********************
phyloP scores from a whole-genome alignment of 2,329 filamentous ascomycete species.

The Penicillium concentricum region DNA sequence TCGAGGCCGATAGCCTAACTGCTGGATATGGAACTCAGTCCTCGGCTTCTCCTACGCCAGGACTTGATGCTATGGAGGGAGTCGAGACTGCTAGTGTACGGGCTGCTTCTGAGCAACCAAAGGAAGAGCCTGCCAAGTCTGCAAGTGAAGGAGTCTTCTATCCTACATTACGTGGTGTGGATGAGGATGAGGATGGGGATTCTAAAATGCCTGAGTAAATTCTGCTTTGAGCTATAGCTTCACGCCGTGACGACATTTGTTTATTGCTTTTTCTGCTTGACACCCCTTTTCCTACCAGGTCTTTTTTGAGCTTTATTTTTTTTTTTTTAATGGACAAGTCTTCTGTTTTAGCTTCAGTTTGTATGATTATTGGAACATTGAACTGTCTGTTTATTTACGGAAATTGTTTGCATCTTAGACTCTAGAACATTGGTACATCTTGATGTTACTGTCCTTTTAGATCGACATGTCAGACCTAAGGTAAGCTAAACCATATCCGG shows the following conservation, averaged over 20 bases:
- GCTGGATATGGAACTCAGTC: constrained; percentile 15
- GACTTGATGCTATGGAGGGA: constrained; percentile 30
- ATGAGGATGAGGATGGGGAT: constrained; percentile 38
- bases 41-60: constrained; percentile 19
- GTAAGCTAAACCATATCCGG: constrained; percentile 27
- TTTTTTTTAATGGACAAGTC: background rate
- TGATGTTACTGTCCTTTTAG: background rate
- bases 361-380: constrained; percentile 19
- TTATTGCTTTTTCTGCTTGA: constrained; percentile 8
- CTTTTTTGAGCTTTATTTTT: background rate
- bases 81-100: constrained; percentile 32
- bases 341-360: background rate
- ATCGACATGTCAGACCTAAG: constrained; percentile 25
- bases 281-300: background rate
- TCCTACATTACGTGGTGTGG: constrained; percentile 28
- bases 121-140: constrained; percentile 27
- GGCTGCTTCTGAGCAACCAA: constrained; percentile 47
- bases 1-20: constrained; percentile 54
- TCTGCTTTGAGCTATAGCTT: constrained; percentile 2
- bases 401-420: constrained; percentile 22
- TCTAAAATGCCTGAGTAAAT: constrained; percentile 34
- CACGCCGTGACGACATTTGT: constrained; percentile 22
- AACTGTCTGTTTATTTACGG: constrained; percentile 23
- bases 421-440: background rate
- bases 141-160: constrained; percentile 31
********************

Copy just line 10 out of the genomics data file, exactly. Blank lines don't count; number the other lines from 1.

- bases 361-380: constrained; percentile 19